“Everything can be taken from a man but one thing: the last of the human freedoms—to choose one’s attitude in any given set of circumstances, to choose one’s own way.”
― Viktor E. Frankl, Man’s Search for Meaning

“Now, I am liberal, but to a degree, I want everybody to be free…”

–Bob Dylan, I Shall be Free, #10

“Freedom is a void in the human reality (Being for itself). This nothingness is man behind a noncompliance: the man is still to be done. Freedom is absolute, insofar as it decides the meaning of the constraints.”

–Jean Paul Sartre

Freedom is nothing but a chance to be better.

–Albert Camus

“Do wa ditty ditty dum ditty do…”

–Manfred Mann

Mort passed the time by googling freedom and digging up phrases from his memory that related to freedom.  The gull was still sitting outside on the rail squawking that he was free.  He went out and shared a piece of his ham sandwich, which the gull seemed to appreciate.

It occurred to Mort that freedom had two aspects:  freedom from, and freedom for.  Freedom from is like what FDR expressed in his four freedoms—essentially freedom from oppression and want.  It is freedom from the shackles either imposed by others, or by circumstance.  An escape from bondage to what?  Freedom of course.

A more challenging notion is what is freedom for?  Camus would say a chance to be better.  Better than what?  Frankl would say the freedom to choose one’s attitude is freedom for choice.

As Mort sat in the lighthouse doing nothing but eating his ham sandwich and watching the iron boats go by, he reflected on his freedom.  More than ever he was free to do whatever he wanted.  But he also found his freedom to be surprisingly confining.  And boring.  He had a nagging notion he ought to be writing a novel or something.  After all, he had the time.

Despite the universal desire to be free, he noted how many really wanted to be directed.  Many want an authoritarian leader to tell them what to do, how to act and feel.  Thus, the attraction of Hitler, Chairman Mao, and Donald Trump.  No ambiguity there.  He heard it said at one time that ambiguity is a resource.  Then he thought that ambiguity drives many people nuts, and they pine for clarity and certainty—particularly from authoritarian leaders.  As Warren Zevon once said in a song: “It’s the home of the brave, land of the free, where the less you know the better off you’ll be.”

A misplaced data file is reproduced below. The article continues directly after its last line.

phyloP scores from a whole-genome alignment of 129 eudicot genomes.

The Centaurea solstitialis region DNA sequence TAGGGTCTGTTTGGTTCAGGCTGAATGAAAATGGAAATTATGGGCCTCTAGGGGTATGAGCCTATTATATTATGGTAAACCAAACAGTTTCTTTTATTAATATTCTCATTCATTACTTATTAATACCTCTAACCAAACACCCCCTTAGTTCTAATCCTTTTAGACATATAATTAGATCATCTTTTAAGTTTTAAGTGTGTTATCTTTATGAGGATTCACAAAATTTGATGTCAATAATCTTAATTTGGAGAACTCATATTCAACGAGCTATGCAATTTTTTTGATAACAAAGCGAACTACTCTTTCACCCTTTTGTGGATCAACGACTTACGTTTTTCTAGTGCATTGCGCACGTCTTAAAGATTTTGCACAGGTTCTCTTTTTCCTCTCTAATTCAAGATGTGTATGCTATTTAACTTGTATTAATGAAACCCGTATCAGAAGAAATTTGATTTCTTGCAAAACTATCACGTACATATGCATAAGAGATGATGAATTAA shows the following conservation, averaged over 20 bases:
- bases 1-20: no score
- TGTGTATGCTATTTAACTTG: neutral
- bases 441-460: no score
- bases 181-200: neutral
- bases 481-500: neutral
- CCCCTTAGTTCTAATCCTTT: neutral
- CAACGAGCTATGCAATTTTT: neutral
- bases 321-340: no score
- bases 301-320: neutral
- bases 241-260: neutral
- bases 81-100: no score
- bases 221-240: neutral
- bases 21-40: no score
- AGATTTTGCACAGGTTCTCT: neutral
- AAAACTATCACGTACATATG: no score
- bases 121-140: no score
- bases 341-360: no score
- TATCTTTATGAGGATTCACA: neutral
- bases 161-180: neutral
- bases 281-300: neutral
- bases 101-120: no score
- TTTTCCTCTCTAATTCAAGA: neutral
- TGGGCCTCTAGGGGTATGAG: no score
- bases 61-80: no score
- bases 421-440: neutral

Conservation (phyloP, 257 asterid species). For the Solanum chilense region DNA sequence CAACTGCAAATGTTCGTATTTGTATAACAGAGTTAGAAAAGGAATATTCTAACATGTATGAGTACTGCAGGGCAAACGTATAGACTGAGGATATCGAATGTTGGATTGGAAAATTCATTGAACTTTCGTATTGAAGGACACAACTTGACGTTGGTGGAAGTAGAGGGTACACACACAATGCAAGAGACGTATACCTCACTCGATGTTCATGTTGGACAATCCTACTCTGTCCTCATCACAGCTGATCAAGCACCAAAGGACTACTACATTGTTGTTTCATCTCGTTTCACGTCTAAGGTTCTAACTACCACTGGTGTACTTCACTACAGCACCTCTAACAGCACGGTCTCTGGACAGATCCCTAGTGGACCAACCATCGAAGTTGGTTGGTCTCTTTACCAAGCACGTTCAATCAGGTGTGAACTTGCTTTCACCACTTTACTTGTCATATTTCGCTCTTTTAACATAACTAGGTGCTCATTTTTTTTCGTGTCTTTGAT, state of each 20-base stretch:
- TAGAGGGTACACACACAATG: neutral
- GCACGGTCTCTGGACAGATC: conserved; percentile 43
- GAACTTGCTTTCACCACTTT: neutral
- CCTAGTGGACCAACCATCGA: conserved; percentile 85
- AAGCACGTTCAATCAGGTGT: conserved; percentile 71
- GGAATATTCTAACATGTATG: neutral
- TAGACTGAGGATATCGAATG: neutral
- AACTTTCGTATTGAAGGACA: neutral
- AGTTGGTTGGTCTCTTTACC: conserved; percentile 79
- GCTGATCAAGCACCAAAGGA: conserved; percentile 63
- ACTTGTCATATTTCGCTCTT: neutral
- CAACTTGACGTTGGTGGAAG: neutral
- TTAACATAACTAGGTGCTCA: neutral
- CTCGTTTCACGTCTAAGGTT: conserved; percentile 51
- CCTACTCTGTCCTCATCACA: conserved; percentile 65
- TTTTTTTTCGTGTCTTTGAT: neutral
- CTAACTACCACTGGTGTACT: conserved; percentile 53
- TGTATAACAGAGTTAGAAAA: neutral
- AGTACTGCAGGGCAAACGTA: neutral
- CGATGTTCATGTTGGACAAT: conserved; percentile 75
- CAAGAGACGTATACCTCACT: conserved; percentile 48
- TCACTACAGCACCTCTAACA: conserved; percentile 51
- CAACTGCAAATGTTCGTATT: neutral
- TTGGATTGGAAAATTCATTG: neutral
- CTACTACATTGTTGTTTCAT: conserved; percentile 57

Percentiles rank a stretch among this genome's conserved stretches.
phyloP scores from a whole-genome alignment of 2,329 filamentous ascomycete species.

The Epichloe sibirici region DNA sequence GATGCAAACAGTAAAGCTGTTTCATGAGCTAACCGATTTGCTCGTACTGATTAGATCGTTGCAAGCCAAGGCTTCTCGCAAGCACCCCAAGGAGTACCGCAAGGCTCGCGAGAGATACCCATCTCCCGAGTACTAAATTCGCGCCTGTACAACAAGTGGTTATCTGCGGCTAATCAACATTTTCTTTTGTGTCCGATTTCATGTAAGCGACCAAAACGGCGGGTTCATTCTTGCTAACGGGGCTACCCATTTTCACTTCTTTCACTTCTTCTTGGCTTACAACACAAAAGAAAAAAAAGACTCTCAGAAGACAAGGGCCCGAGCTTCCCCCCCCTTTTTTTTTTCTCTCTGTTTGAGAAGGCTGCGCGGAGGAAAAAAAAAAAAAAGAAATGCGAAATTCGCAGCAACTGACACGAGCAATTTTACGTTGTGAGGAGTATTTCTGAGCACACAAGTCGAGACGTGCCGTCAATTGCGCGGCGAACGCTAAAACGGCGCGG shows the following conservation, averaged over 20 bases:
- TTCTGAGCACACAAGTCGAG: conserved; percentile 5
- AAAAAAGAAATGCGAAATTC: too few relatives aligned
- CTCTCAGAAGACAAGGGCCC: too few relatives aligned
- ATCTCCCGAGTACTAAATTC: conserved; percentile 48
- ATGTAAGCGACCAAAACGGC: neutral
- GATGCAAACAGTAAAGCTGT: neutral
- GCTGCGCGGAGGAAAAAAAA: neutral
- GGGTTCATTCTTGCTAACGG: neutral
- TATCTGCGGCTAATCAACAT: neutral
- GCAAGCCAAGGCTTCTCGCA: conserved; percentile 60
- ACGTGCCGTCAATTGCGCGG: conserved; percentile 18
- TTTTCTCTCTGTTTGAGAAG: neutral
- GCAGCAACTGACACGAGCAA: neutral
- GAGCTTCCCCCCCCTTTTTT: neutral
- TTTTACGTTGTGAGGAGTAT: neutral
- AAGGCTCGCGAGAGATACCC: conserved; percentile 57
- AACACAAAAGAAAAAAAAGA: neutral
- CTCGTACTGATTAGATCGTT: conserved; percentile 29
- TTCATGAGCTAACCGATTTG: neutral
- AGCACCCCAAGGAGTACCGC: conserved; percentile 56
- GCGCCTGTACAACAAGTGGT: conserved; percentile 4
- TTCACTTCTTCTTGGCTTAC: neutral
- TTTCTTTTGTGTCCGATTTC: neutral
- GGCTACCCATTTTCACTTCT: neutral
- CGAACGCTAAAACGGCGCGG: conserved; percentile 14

Speaking of knowing less, our Commander in Chief has promoted hydroxychloroquine as prevention and treatment for covid-19, along with injecting disinfectant to clean out your system, among other crazy ideas.  Some of his sheep may follow, because, after all, he is the prez.  He also wants to open up the economy right now, despite rising cases of the virus.  With close to 100,000 deaths he disputes the body count as an exaggeration.  He also has “ordered” governors to open up houses of worship, because, they are, after all, essential.  Hail to the Chief.

So much for the current state of affairs.  Mort decided that his perspective from the lighthouse was overwhelming.  He had looked freedom in the face and blinked.  He decided to post this missive on his blog and end the lighthouse experience.  He opened the door and gave the remains of his sandwich to the gull that was still sitting on the rail.  As he walked down the steps, he heard the gull squawk: “you are free.”  Yeah, right.

Do wa ditty ditty dum ditty do…

Hi ho.  And so it went.




1 Comment

  1. Well, about 52 years ago I went into the very books you are citing. I learned a lot, maybe too much, too seriously.
    Sartre’s invitation to boundless freedom helped me make some tough decisions. But he knew all that freedom could bring you from Being to the brink of Nothingness. I ditched that 400 page paperback 30 years later, and the once inspiring Camus books. Sometines the Search for Meaning revives. I despise the sociopath freedom fanatics. But yes, there are days I have an attitude and a crave a path of my own. Then –
    I still have The Mass Psychology of Fascim on my bookshelf. Sad to say I felt a need to hold onto it.


Leave a Reply

Fill in your details below or click an icon to log in: Logo

You are commenting using your account. Log Out /  Change )

Facebook photo

You are commenting using your Facebook account. Log Out /  Change )

Connecting to %s